During this past year with the global pandemic, several retailers have struggled to keep up with consumer demands for their products. Historically, customers had the option to either head to a mall or outlet store or purchase online. The trend is moving towards customers using eCommerce more each year. And with so many brick and mortar shops closed or operating with limited hours, or customers just not being confident in venturing into the public, online orders skyrocketed to unprecedented heights. Most Distribution Centers (DCs) in the United States support brick and mortar stores with around 13.3% of all demand supporting online sales.1 As such, DCs around the country struggled to adjusting to meet this new demand. Not surprisingly, even without an epidemic, eCommerce sales revenue is expected to continue to climb through 2025.
To meet this demand, a large retailer decided to pivot by utilizing some of their brick and mortar stores that were available. In addition to retrofitting many of their regional DCs to handle a larger online presence, they decided to utilize their store fronts to help fulfill online demand. And with that, the store of the future was born; one that could handle demand from customers on the floor as well as online.
The distribution transformation project has two primary goals:
– Reduced costs for product shipping/handling due to streamlining the picking, and handling process.
– Improved Customer experience due to cost and time savings in the shipping process.
In order to implement this type of change, several teams needed to come together to determine the scope and requirements: The Store, IT, and Warehouse Operations. Since this is a historical DC/tech team type of project, the addition of the Stores creates new challenges in both education on best process practices, warehouse nomenclature, and software limitations and expectations.
Here is an overview of how this project was implemented with the team:
- Obtain scope/Define goals:
Though this step has some challenges, there must be a clear scope and agreements to avoid scope creep as with any project. Early in the project, the Stores must understand that a perfect IT product is very expensive. The stores needed a MVP (minimal viable product) to start. It was imperative they learn what a modern software implementation could provide before they began to ask for enhancements.
- Collect requirements:
An IT Project team may have done several implementations, but must be open to listening to the stores to understand their concerns and challenges. The project team must listen to the stores (who are their customers in this instance) to help get their buy in. Without the store buy in, the implementation may not be successful.
- Discuss terminology and nomenclature differences:
Personnel in a warehouse use different terminology and processes than retail. Common question may include: What is a carton? Why do I need to pick to a tote? What is the difference in picking and pulling? Through educating the stores, the project team can introduce best practices in utilizing the new software.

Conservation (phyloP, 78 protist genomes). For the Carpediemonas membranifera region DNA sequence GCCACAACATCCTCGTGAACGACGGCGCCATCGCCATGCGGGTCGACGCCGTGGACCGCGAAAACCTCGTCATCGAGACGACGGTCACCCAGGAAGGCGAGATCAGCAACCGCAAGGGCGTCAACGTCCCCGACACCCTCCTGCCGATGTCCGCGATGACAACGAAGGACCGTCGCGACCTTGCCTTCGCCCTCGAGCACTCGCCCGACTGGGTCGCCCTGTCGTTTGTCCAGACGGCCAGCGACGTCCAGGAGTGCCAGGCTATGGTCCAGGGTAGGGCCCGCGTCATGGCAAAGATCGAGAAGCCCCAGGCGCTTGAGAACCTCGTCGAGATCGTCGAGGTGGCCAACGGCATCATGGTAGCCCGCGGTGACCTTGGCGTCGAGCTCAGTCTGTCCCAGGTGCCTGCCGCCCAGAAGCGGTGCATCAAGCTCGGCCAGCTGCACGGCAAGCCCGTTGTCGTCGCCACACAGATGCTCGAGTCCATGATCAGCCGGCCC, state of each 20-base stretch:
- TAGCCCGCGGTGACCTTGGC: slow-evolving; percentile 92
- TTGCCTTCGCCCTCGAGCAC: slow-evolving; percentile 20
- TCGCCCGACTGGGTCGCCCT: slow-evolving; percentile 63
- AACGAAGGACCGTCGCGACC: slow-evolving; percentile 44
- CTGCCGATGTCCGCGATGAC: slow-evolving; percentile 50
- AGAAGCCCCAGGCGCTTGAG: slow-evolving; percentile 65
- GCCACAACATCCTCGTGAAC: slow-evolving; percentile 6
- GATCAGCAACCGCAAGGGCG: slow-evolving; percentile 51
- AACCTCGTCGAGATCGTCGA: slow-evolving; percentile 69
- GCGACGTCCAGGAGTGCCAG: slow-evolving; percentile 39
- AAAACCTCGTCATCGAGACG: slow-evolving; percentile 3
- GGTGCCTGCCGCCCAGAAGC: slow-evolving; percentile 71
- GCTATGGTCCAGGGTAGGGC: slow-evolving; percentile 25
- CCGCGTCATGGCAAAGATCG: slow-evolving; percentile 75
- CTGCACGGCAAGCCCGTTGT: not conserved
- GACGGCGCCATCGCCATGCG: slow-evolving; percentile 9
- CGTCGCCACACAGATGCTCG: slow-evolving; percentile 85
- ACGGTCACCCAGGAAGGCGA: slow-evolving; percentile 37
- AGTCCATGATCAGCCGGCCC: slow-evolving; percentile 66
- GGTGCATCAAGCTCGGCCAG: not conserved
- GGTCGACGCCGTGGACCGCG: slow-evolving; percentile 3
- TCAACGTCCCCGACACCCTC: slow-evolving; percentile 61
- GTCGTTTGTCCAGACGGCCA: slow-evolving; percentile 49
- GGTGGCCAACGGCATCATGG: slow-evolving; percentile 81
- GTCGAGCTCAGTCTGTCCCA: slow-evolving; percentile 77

Testing is crucial. There will be some bugs found by a retail group of testers that are significantly different than a DC, especially if new integration is introduced for this type of project.
- Define process and document, train, and distribute:
For the stores, they may have never fulfilled orders using a device before. They may not know how to use the system to pack out and print a shipping label. Reiterative training helps solve this. But also; document and distribute information to enable training to take place with new associates long after the project team is gone.
- Observe metrics:
Once the project is live and the initial training hurdles are cleared, the business needs to observe metrics on the success of the system. How fast are orders fulfilled, what is the cancellation rate? Have any other problems come to light? (training, inventory issues)
Overall, these types of projects bring forward significant business value to the business and the stores. However, leaders within retail firms must have realistic expectations on what is expected at each site. Some challenges include:
- The Stores only have so much inventory compared to a distribution center.
- Inventory accuracy within a store tends to be much less accurate as shrinkage from theft and damaged goods could create a view of inventory that isn’t accurate to the online customer.
- Retails stores are prone to higher employee turnover rates as well. This makes a training program a critical part of employee onboarding.
If done correctly in terms of staffing and the proper distribution of orders to a store, this can be very lucrative for both the individual store and employees. Employees will have a steady stream of work to focus on and deliver that is not determined by the ebb and flow of a retail customer into a mall setting. Store sales will also be enhanced, which is a metric the store manager will always accept. And most importantly, the customer will be better taken care of due to increased turnaround times and reduced shipping cost.
1 Coppola, Daniela (2021). E-commerce in the Unites States – statistics & facts. Statista https://www.statista.com/topics/2443/us-ecommerce/#dossierKeyfigures